The lead in our pencil by Phillip Adams
Phillip Adam’s opinionative article informs the readers of “The Weekend Australian” about the upcoming Australian elections in September, 2013, pleading for them to have a somewhat positive outlook on compulsory voting.
He also uses many different techniques in the article in order to make it convincing and effective. In the first sentence he uses an analogy “What have the Romans ever done for us?...” to refer to the accomplishments of politics rather than focusing on the negative aspects. Adams uses irony when recalling that teenagers think that “our democracy is a waste of time – only to reluctantly concede that Australia wasn't such a bad place”. The effect of this is to state that teenagers don't have enough hindsight to see what really is important. He also uses contrast when comparing Western democracies to those in the “US Republican Party” by saying “You'll recall the US...” in order to emphasise that it's better to have compulsory voting as the majority of the Australian public will end up with the leader they deserve. Also, he uses key images in order to make the strong point that it's paramount that people are allowed to have a voice he says this in the 3rd section in the top right corner starting with “For all our complaints...”. The title The lead in our pencil (a well-known saying) is a pun used to describe the article in a fun and down to earth way and to remind his audience that voting is a privilege. Alliteration (“fissures, factions, fractures”) is another technique used in this article to catch the attention of the audience.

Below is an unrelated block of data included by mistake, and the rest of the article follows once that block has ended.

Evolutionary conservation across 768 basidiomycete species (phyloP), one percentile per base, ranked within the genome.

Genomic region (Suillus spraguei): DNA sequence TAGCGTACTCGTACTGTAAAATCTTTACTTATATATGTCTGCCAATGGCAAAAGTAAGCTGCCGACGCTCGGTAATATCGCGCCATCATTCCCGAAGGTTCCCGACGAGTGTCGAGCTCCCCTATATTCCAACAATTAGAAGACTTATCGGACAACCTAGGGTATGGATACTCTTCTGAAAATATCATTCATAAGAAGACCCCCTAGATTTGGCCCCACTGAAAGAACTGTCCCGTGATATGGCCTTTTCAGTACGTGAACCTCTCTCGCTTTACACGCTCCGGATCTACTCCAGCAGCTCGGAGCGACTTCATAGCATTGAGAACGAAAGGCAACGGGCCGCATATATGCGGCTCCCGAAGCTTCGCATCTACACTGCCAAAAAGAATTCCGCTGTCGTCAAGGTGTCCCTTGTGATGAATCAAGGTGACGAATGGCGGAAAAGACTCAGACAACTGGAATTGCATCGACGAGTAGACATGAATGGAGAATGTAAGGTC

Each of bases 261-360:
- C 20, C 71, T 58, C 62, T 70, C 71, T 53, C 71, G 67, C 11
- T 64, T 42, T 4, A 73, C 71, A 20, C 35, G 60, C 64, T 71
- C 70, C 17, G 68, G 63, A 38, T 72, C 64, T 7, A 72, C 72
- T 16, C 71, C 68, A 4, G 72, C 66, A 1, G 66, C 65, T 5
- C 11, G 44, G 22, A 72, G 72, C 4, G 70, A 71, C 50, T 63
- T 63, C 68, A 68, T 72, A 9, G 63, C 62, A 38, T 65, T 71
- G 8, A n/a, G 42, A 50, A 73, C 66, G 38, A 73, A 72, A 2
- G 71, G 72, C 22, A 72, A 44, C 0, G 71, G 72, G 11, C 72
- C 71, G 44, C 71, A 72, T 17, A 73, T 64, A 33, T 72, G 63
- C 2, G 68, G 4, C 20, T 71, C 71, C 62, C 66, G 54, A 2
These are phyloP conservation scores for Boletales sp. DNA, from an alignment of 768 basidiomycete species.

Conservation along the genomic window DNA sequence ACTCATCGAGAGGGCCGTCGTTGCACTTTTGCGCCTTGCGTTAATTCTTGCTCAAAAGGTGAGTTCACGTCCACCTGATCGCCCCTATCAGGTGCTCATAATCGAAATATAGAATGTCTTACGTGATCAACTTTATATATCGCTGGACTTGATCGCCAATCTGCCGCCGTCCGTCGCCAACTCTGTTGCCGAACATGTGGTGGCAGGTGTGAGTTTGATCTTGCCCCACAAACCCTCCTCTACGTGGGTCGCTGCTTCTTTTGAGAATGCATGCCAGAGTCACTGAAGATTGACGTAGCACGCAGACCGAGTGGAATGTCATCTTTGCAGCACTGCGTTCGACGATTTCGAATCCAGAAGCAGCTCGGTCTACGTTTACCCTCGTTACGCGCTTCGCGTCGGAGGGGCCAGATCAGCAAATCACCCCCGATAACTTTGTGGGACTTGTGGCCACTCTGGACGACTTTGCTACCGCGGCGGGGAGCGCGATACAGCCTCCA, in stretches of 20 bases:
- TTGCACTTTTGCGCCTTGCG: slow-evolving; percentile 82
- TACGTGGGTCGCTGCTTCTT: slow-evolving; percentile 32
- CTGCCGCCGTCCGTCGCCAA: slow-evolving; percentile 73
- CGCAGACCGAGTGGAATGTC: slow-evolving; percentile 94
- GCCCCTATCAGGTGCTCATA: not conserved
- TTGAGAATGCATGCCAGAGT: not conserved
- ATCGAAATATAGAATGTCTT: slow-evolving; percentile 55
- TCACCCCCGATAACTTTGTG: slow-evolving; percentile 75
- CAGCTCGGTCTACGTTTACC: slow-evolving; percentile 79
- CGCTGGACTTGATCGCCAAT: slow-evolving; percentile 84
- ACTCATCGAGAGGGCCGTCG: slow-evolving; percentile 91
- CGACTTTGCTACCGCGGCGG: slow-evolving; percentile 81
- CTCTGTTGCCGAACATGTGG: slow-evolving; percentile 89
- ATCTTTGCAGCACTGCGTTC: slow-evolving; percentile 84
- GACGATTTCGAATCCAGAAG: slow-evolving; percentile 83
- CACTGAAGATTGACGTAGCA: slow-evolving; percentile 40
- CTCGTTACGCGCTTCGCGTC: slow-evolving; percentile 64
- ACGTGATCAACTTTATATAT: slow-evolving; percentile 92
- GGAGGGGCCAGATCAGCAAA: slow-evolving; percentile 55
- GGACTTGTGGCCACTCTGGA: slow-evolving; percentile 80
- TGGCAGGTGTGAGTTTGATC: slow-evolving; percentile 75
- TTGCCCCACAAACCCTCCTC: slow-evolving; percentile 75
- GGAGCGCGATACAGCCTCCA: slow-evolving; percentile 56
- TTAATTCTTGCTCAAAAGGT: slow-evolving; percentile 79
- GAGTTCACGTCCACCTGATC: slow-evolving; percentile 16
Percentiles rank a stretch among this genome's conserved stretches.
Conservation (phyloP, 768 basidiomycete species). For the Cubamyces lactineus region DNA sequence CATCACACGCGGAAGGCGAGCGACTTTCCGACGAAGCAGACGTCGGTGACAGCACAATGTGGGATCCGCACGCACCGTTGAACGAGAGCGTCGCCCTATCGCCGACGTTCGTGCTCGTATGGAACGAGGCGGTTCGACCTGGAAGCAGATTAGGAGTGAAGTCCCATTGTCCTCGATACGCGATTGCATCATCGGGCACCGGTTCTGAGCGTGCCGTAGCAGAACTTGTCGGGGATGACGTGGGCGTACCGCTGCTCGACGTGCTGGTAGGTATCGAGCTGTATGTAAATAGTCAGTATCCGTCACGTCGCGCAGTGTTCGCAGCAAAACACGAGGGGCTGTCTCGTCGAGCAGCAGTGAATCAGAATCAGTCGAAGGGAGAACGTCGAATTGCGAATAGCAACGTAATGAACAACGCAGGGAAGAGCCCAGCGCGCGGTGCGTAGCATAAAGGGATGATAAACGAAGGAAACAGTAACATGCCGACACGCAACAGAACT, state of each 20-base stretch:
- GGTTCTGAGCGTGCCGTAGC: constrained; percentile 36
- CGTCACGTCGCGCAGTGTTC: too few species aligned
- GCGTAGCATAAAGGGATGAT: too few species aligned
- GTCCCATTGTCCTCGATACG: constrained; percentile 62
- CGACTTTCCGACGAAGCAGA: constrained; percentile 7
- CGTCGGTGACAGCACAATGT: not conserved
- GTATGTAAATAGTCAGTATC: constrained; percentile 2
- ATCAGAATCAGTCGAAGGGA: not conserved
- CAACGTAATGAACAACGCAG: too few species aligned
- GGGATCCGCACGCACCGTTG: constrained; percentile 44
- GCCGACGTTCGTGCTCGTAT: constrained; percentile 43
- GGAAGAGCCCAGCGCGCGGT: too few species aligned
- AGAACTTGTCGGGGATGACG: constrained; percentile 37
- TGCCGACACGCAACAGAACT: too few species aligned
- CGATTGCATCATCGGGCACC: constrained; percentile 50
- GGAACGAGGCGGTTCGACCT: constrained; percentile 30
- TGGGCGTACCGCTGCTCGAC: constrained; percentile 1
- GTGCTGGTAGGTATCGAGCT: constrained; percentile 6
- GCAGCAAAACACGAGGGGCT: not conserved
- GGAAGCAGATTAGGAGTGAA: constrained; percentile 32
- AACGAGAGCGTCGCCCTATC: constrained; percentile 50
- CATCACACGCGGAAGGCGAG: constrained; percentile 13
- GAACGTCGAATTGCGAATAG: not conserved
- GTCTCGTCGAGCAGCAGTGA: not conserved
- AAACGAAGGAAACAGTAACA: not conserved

The structure that Adams uses is very common; he begins in the past tense talking about the Romans in order to connect to his middle age audience who is aware of the skit. Then the present (teenagers who currently don't want to vote) and then in the last sentence he mentions the future.
The writer's tone was very cynical and honest as he... [continues]
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